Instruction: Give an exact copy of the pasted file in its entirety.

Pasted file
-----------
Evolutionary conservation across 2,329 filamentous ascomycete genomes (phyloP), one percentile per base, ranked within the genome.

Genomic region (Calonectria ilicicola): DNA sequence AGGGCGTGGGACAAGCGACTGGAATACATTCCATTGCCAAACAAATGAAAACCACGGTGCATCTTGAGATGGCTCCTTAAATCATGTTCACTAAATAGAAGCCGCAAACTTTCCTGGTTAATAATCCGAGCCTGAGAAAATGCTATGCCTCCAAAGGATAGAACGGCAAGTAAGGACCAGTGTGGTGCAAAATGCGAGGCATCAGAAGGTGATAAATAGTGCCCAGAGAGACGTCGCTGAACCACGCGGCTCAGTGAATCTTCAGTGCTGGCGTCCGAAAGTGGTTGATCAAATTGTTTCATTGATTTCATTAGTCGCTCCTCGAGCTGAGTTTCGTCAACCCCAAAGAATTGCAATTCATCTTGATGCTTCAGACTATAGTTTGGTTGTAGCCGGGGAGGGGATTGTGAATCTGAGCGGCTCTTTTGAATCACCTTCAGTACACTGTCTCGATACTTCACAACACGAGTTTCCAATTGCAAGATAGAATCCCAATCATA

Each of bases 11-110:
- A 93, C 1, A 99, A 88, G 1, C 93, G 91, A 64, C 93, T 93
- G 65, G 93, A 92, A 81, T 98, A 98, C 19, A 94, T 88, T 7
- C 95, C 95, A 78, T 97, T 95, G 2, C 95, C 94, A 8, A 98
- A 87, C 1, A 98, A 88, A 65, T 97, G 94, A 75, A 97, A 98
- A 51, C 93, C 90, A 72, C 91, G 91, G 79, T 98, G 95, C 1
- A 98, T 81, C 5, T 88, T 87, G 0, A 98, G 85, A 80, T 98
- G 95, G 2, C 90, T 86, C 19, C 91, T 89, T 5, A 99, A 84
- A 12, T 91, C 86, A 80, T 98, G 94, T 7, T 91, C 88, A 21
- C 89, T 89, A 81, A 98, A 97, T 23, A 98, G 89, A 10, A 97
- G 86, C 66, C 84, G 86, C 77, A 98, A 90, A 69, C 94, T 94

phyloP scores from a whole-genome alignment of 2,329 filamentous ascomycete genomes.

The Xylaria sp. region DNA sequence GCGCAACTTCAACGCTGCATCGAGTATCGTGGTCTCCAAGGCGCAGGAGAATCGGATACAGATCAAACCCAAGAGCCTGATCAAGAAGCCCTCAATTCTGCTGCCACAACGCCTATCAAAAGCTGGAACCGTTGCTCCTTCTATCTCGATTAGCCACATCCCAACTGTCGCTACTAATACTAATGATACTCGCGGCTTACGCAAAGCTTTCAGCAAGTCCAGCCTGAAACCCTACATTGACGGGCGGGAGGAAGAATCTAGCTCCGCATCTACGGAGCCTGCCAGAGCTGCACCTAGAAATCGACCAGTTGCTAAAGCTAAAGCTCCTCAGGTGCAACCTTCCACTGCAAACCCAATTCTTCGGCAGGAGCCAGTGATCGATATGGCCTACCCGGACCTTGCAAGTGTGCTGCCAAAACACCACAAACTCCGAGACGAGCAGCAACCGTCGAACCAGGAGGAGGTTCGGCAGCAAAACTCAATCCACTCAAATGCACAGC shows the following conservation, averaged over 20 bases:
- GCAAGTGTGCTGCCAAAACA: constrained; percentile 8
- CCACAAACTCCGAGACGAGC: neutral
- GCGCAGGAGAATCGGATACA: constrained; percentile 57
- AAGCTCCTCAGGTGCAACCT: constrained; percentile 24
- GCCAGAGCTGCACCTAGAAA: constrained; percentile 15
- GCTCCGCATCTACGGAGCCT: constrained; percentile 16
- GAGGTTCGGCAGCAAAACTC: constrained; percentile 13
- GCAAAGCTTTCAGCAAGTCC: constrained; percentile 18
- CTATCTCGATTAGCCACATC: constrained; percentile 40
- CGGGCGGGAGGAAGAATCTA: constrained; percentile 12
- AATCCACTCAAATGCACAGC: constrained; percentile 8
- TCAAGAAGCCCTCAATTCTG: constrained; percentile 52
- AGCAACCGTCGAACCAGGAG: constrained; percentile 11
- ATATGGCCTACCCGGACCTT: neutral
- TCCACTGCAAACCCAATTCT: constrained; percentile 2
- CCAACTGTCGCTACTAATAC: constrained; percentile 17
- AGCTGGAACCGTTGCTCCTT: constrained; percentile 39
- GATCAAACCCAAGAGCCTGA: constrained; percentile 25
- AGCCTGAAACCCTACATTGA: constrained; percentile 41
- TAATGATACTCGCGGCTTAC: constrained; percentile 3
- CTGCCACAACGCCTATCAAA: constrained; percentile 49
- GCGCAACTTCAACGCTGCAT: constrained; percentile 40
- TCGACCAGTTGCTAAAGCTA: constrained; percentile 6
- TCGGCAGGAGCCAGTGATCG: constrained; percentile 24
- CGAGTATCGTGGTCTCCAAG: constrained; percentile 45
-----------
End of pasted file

Evolutionary conservation across 2,329 filamentous ascomycete genomes (phyloP), one percentile per base, ranked within the genome.

Genomic region (Calonectria ilicicola): DNA sequence AGGGCGTGGGACAAGCGACTGGAATACATTCCATTGCCAAACAAATGAAAACCACGGTGCATCTTGAGATGGCTCCTTAAATCATGTTCACTAAATAGAAGCCGCAAACTTTCCTGGTTAATAATCCGAGCCTGAGAAAATGCTATGCCTCCAAAGGATAGAACGGCAAGTAAGGACCAGTGTGGTGCAAAATGCGAGGCATCAGAAGGTGATAAATAGTGCCCAGAGAGACGTCGCTGAACCACGCGGCTCAGTGAATCTTCAGTGCTGGCGTCCGAAAGTGGTTGATCAAATTGTTTCATTGATTTCATTAGTCGCTCCTCGAGCTGAGTTTCGTCAACCCCAAAGAATTGCAATTCATCTTGATGCTTCAGACTATAGTTTGGTTGTAGCCGGGGAGGGGATTGTGAATCTGAGCGGCTCTTTTGAATCACCTTCAGTACACTGTCTCGATACTTCACAACACGAGTTTCCAATTGCAAGATAGAATCCCAATCATA

Each of bases 11-110:
- A 93, C 1, A 99, A 88, G 1, C 93, G 91, A 64, C 93, T 93
- G 65, G 93, A 92, A 81, T 98, A 98, C 19, A 94, T 88, T 7
- C 95, C 95, A 78, T 97, T 95, G 2, C 95, C 94, A 8, A 98
- A 87, C 1, A 98, A 88, A 65, T 97, G 94, A 75, A 97, A 98
- A 51, C 93, C 90, A 72, C 91, G 91, G 79, T 98, G 95, C 1
- A 98, T 81, C 5, T 88, T 87, G 0, A 98, G 85, A 80, T 98
- G 95, G 2, C 90, T 86, C 19, C 91, T 89, T 5, A 99, A 84
- A 12, T 91, C 86, A 80, T 98, G 94, T 7, T 91, C 88, A 21
- C 89, T 89, A 81, A 98, A 97, T 23, A 98, G 89, A 10, A 97
- G 86, C 66, C 84, G 86, C 77, A 98, A 90, A 69, C 94, T 94

phyloP scores from a whole-genome alignment of 2,329 filamentous ascomycete genomes.

The Xylaria sp. region DNA sequence GCGCAACTTCAACGCTGCATCGAGTATCGTGGTCTCCAAGGCGCAGGAGAATCGGATACAGATCAAACCCAAGAGCCTGATCAAGAAGCCCTCAATTCTGCTGCCACAACGCCTATCAAAAGCTGGAACCGTTGCTCCTTCTATCTCGATTAGCCACATCCCAACTGTCGCTACTAATACTAATGATACTCGCGGCTTACGCAAAGCTTTCAGCAAGTCCAGCCTGAAACCCTACATTGACGGGCGGGAGGAAGAATCTAGCTCCGCATCTACGGAGCCTGCCAGAGCTGCACCTAGAAATCGACCAGTTGCTAAAGCTAAAGCTCCTCAGGTGCAACCTTCCACTGCAAACCCAATTCTTCGGCAGGAGCCAGTGATCGATATGGCCTACCCGGACCTTGCAAGTGTGCTGCCAAAACACCACAAACTCCGAGACGAGCAGCAACCGTCGAACCAGGAGGAGGTTCGGCAGCAAAACTCAATCCACTCAAATGCACAGC shows the following conservation, averaged over 20 bases:
- GCAAGTGTGCTGCCAAAACA: constrained; percentile 8
- CCACAAACTCCGAGACGAGC: neutral
- GCGCAGGAGAATCGGATACA: constrained; percentile 57
- AAGCTCCTCAGGTGCAACCT: constrained; percentile 24
- GCCAGAGCTGCACCTAGAAA: constrained; percentile 15
- GCTCCGCATCTACGGAGCCT: constrained; percentile 16
- GAGGTTCGGCAGCAAAACTC: constrained; percentile 13
- GCAAAGCTTTCAGCAAGTCC: constrained; percentile 18
- CTATCTCGATTAGCCACATC: constrained; percentile 40
- CGGGCGGGAGGAAGAATCTA: constrained; percentile 12
- AATCCACTCAAATGCACAGC: constrained; percentile 8
- TCAAGAAGCCCTCAATTCTG: constrained; percentile 52
- AGCAACCGTCGAACCAGGAG: constrained; percentile 11
- ATATGGCCTACCCGGACCTT: neutral
- TCCACTGCAAACCCAATTCT: constrained; percentile 2
- CCAACTGTCGCTACTAATAC: constrained; percentile 17
- AGCTGGAACCGTTGCTCCTT: constrained; percentile 39
- GATCAAACCCAAGAGCCTGA: constrained; percentile 25
- AGCCTGAAACCCTACATTGA: constrained; percentile 41
- TAATGATACTCGCGGCTTAC: constrained; percentile 3
- CTGCCACAACGCCTATCAAA: constrained; percentile 49
- GCGCAACTTCAACGCTGCAT: constrained; percentile 40
- TCGACCAGTTGCTAAAGCTA: constrained; percentile 6
- TCGGCAGGAGCCAGTGATCG: constrained; percentile 24
- CGAGTATCGTGGTCTCCAAG: constrained; percentile 45